9. Both the wife and the husband claim title to the matrimonial home which was admittedly their shared residence. Purchase of the 5 flats on the 13th and 14th floors of the aforesaid building, forming one duplex flat, initially by the husband is admitted. An execution of the Deed of Gift by the husband to the wife gifting the said flats to her is also admitted. The transfer of the immovable property is complete upon execution of the Deed of Gift. The husband claims revocation of the gift unilaterally made by him to reclaim the title to the said property. The wife has challenged such unilateral revocation. The claim of the respective parties to the title of the premises can be decided only in a Civil Court.

10. The application before the Family Court and in this Petition relates only to the right of occupation of ::: Downloaded on - 09/06/2013 16:33:52 ::: 8 wp-6625 the wife. She has been allowed to occupy that as a shared residence, being admittedly her matrimonial home. It is the home in which the husband continues to reside, after the marriage between the parties broke down, with his second wife. It is only under these admitted circumstances that the wife s right to occupation is required to be adjudicated.

11. The moot question is whether a wife can be allowed or made to live in a house occupied by a husband who is either an alcoholic or who at least admittedly was earlier an alcoholic and with his second wife.

12. It is common knowledge, and of which judicial notice would be required to be taken, that once an alcoholic, is always an alcoholic except if such an alcoholic shows his withdrawal and rehabilitation.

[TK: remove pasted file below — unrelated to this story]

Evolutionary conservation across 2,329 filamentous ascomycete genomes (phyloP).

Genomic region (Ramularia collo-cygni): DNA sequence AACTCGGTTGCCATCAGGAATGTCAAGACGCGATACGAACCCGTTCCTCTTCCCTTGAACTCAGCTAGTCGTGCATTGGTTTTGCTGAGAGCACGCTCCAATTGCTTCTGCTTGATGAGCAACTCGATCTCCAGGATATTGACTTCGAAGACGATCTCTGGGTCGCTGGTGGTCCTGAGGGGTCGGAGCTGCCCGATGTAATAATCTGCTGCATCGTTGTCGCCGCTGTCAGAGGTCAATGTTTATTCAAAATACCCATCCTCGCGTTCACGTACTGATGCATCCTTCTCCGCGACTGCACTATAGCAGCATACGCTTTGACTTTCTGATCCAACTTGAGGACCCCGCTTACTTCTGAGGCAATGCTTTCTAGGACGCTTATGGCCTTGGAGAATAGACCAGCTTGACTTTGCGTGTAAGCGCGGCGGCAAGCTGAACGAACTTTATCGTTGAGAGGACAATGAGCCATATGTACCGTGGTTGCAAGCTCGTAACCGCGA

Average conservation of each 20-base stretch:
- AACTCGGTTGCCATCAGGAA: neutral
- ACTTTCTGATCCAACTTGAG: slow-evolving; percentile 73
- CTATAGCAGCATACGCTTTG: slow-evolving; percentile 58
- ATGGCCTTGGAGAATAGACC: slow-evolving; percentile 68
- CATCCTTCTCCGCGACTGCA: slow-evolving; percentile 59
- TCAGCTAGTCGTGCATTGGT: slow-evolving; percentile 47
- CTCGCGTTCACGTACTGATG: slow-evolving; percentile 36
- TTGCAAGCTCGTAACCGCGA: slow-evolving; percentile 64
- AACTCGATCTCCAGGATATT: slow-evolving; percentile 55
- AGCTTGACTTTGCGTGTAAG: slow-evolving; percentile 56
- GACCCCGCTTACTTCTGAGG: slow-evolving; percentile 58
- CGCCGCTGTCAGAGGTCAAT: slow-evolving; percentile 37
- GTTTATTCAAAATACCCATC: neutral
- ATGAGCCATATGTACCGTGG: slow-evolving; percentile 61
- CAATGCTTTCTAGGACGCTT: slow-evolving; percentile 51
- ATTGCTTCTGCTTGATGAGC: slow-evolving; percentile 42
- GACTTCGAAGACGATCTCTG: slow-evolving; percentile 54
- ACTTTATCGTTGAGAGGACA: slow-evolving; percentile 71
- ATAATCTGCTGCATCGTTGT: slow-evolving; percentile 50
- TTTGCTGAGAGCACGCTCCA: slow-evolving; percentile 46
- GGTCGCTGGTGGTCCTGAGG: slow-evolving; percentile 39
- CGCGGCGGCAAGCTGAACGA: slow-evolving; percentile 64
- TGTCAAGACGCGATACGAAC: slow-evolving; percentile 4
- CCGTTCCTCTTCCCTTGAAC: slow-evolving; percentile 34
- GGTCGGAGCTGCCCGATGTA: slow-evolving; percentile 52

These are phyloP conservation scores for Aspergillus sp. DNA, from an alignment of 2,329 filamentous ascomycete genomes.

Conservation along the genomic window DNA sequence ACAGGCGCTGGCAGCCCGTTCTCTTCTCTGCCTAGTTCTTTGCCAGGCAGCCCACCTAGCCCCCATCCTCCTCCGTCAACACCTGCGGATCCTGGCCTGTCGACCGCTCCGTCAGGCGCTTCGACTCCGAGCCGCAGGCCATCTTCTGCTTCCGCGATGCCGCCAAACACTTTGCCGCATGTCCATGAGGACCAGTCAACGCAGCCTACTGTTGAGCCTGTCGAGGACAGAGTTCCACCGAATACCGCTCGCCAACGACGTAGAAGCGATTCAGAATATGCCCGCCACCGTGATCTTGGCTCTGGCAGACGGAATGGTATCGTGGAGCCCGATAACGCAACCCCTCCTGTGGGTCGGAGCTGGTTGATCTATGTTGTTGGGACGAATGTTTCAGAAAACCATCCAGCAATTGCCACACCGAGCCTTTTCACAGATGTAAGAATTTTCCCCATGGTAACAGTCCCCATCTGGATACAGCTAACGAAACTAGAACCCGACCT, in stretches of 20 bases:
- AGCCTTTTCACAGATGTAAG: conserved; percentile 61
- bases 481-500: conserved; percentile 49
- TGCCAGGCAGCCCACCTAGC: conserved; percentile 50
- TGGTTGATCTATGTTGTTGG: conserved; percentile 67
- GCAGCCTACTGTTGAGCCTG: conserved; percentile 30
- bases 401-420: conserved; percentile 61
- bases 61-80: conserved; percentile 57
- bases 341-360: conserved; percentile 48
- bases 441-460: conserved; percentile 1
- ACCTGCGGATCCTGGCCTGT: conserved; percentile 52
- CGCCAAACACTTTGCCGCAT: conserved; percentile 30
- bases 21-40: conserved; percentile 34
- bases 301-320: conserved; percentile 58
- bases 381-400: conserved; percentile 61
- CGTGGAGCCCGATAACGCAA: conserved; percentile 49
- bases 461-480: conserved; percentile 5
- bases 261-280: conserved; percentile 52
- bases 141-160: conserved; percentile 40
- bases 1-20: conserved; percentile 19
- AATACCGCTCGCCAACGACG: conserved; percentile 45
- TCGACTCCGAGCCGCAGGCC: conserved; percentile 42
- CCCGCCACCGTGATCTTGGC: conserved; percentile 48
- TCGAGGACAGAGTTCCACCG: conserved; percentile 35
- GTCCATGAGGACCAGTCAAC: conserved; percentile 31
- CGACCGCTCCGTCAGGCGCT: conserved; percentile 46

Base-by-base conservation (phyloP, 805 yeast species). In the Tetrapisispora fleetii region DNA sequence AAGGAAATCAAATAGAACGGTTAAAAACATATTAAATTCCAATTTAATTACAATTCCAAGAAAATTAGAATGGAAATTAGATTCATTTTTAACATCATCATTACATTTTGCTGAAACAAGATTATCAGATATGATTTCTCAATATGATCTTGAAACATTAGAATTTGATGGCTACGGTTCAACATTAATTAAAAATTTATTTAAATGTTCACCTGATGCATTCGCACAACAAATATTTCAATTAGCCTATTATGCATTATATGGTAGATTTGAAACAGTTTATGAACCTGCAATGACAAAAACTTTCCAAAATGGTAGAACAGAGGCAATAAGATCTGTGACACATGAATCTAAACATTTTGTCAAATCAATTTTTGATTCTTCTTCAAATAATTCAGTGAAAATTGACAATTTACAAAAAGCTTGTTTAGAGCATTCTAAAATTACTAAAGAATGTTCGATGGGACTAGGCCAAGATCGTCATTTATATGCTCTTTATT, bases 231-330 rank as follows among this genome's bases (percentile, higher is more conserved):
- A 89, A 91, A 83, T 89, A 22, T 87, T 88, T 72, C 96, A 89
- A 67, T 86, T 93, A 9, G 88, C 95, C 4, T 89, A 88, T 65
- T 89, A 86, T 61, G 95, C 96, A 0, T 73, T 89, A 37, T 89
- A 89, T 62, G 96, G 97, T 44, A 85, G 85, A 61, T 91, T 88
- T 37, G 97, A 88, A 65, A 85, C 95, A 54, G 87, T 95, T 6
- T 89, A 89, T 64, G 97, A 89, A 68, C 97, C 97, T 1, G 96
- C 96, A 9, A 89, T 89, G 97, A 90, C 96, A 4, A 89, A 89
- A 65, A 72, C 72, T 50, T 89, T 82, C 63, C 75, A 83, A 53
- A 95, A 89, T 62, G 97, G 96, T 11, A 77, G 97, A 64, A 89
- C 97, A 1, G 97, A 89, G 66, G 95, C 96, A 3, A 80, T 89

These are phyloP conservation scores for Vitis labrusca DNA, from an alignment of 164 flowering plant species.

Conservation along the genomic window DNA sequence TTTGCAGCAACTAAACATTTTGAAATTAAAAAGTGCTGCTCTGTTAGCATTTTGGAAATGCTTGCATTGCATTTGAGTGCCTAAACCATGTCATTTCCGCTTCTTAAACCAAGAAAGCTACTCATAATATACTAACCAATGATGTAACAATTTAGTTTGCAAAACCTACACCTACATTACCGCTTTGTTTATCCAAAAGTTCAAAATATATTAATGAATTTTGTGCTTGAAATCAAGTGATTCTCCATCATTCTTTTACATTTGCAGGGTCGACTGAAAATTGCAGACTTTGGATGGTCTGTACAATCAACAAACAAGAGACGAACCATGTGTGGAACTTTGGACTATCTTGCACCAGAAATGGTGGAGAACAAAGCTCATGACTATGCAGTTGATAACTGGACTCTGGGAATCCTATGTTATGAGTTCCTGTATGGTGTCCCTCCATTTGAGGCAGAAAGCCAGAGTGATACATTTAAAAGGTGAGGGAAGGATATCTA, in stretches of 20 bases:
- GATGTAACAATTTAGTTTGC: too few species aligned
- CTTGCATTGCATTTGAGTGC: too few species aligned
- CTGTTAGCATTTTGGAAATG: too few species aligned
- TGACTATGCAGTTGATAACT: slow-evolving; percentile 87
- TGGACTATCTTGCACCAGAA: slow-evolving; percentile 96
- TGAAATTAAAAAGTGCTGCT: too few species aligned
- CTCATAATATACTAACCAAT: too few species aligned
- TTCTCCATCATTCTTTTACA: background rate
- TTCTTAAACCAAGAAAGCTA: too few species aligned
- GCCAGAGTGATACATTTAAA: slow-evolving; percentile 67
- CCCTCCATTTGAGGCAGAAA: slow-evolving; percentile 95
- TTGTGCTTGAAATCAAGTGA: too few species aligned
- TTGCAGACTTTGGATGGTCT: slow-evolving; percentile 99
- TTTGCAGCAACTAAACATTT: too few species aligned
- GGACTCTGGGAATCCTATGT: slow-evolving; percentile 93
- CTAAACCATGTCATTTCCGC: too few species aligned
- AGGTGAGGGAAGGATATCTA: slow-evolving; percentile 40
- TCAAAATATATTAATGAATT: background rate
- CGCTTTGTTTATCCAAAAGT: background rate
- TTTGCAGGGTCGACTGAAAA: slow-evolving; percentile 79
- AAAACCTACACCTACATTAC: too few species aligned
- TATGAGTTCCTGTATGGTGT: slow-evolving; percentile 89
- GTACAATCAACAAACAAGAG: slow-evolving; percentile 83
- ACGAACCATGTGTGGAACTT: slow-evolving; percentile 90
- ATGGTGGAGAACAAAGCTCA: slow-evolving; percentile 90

In this case, under the aforesaid strange agreement, the husband has accepted that he was an alcoholic and assured and promised the wife that he would reform himself. It is admitted that a month after the execution of the agreement the wife has left the matrimonial home and hence the link between the non-

performance of the promise under the agreement and the consequent action of the wife is at least prima facie shown.

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13. The husband is stated to be a singer and a musician.

The order of the learned Judge of the Family Court shows that he has certain practice sessions of his music recitals in the said premises.

14. Admittedly, the husband has married again. His second wife lives with him.

15. It is in these circumstances that the order allowing the wife to live in the said premises is resisted by the wife on the ground that in terms she is unable to enter upon her matrimonial home and to occupy, use and enjoy it peaceably. She has, therefore, applied that the husband be directed to remove himself and be restrained from entering into such matrimonial home.